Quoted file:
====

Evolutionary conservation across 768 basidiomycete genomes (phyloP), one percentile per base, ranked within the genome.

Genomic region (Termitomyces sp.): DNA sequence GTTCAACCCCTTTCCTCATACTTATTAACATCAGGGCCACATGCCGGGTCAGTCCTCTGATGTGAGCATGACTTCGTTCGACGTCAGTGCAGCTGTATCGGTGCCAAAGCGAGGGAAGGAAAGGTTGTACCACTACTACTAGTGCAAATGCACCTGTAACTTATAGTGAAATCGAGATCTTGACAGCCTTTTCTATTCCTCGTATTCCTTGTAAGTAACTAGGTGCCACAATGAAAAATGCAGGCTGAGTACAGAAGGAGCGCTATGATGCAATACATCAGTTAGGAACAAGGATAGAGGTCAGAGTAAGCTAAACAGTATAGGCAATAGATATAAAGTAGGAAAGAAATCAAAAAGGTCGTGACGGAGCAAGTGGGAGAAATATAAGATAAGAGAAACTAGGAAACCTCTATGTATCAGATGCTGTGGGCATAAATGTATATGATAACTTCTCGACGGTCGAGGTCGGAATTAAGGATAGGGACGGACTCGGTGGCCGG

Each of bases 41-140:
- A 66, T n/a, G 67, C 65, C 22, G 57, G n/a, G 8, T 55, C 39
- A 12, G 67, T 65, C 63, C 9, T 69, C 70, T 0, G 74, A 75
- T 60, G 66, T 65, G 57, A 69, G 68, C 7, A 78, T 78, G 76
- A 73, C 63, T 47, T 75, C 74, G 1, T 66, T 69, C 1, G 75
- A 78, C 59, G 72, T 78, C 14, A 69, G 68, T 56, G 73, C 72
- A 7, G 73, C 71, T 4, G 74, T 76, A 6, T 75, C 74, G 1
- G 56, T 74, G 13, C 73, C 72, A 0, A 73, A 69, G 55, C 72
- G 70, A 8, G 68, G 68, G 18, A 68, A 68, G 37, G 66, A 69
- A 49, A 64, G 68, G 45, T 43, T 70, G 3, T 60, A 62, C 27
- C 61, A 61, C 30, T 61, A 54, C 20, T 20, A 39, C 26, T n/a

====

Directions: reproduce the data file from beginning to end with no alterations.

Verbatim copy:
Evolutionary conservation across 768 basidiomycete genomes (phyloP), one percentile per base, ranked within the genome.

Genomic region (Termitomyces sp.): DNA sequence GTTCAACCCCTTTCCTCATACTTATTAACATCAGGGCCACATGCCGGGTCAGTCCTCTGATGTGAGCATGACTTCGTTCGACGTCAGTGCAGCTGTATCGGTGCCAAAGCGAGGGAAGGAAAGGTTGTACCACTACTACTAGTGCAAATGCACCTGTAACTTATAGTGAAATCGAGATCTTGACAGCCTTTTCTATTCCTCGTATTCCTTGTAAGTAACTAGGTGCCACAATGAAAAATGCAGGCTGAGTACAGAAGGAGCGCTATGATGCAATACATCAGTTAGGAACAAGGATAGAGGTCAGAGTAAGCTAAACAGTATAGGCAATAGATATAAAGTAGGAAAGAAATCAAAAAGGTCGTGACGGAGCAAGTGGGAGAAATATAAGATAAGAGAAACTAGGAAACCTCTATGTATCAGATGCTGTGGGCATAAATGTATATGATAACTTCTCGACGGTCGAGGTCGGAATTAAGGATAGGGACGGACTCGGTGGCCGG

Each of bases 41-140:
- A 66, T n/a, G 67, C 65, C 22, G 57, G n/a, G 8, T 55, C 39
- A 12, G 67, T 65, C 63, C 9, T 69, C 70, T 0, G 74, A 75
- T 60, G 66, T 65, G 57, A 69, G 68, C 7, A 78, T 78, G 76
- A 73, C 63, T 47, T 75, C 74, G 1, T 66, T 69, C 1, G 75
- A 78, C 59, G 72, T 78, C 14, A 69, G 68, T 56, G 73, C 72
- A 7, G 73, C 71, T 4, G 74, T 76, A 6, T 75, C 74, G 1
- G 56, T 74, G 13, C 73, C 72, A 0, A 73, A 69, G 55, C 72
- G 70, A 8, G 68, G 68, G 18, A 68, A 68, G 37, G 66, A 69
- A 49, A 64, G 68, G 45, T 43, T 70, G 3, T 60, A 62, C 27
- C 61, A 61, C 30, T 61, A 54, C 20, T 20, A 39, C 26, T n/a